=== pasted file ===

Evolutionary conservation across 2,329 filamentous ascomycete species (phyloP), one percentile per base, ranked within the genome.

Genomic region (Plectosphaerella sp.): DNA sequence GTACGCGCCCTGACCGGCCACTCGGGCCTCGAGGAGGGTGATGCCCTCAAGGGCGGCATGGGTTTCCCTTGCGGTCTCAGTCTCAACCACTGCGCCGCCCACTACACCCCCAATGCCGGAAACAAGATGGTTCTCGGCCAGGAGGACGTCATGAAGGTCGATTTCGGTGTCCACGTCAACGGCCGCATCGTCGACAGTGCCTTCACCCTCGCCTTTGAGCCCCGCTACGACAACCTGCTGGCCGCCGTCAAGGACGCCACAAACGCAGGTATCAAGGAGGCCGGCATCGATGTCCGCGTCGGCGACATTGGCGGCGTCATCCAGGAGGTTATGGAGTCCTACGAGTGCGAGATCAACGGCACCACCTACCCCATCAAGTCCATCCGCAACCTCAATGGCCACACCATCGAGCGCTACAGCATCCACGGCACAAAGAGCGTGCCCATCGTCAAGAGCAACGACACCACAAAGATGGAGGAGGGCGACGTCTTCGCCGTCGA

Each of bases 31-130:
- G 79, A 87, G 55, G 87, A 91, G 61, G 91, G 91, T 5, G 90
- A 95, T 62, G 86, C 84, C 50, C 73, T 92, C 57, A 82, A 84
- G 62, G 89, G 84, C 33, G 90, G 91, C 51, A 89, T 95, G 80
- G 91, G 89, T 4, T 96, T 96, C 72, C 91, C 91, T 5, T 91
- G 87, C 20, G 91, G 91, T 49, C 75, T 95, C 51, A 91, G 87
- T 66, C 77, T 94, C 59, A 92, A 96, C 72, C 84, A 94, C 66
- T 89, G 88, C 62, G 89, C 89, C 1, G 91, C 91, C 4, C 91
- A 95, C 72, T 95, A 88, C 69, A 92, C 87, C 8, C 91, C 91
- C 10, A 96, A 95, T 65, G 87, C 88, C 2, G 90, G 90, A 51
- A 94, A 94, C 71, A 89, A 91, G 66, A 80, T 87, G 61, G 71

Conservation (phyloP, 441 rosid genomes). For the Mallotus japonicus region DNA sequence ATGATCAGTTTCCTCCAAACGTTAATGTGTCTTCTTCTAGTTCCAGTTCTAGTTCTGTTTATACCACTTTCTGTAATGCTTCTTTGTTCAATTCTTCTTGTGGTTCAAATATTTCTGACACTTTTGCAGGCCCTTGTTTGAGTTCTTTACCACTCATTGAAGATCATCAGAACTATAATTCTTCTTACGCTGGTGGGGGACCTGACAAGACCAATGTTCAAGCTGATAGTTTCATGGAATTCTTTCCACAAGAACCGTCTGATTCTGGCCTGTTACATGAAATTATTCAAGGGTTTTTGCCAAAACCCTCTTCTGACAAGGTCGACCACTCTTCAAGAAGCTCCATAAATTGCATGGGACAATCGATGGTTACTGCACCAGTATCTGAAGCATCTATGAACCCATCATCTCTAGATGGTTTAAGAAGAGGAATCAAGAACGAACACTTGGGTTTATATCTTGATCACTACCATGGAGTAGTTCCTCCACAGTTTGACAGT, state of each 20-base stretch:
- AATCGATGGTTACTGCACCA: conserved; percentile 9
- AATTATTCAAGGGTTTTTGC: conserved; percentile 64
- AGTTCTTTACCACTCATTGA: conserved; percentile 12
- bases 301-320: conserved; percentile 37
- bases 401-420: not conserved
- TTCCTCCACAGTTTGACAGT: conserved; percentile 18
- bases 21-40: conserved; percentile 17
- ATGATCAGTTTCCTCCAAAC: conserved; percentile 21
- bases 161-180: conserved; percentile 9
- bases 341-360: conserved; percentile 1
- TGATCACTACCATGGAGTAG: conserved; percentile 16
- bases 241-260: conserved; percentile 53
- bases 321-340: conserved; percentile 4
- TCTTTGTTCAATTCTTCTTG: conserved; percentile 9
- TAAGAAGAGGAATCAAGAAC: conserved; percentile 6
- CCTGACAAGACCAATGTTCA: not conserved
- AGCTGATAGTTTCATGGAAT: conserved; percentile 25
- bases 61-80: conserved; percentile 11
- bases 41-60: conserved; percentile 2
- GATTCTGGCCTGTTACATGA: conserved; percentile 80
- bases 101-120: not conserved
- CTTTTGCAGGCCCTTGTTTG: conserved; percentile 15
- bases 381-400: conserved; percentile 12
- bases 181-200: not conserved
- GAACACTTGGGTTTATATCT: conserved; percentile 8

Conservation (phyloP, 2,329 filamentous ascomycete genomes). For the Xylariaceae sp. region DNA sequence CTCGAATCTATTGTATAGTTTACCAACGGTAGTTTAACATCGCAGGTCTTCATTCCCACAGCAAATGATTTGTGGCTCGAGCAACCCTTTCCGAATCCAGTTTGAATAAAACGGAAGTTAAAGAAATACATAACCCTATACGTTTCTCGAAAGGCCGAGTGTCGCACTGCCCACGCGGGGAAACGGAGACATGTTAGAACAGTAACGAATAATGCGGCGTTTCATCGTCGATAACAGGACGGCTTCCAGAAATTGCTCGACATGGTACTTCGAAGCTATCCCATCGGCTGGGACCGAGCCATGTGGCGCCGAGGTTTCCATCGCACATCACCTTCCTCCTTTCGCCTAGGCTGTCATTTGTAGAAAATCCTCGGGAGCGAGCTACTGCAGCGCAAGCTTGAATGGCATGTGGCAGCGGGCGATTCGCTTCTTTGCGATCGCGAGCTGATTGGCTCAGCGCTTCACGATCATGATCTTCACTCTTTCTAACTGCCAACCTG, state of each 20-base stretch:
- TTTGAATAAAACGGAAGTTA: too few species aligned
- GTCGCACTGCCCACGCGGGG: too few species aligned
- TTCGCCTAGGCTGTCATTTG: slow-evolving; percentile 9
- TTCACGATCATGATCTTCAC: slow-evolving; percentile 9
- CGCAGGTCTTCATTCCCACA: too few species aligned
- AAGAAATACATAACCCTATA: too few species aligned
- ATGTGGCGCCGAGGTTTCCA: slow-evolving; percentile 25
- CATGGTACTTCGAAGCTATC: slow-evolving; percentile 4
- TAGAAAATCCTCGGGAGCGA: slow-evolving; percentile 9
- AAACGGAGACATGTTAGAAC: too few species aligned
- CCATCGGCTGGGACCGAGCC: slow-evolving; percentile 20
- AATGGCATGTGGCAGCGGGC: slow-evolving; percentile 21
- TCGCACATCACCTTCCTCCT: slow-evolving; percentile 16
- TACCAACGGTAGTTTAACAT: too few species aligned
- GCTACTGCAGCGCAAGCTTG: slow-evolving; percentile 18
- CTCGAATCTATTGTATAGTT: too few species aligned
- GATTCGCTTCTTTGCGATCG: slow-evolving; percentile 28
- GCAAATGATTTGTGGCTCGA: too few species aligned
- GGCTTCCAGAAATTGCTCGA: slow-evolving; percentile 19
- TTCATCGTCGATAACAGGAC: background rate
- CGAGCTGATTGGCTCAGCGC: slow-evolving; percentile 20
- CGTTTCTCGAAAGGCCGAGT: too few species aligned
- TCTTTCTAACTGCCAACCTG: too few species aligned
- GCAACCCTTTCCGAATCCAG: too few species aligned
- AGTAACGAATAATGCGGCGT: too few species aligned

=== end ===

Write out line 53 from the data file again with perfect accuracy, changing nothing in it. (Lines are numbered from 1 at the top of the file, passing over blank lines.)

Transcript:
- TCGCACATCACCTTCCTCCT: slow-evolving; percentile 16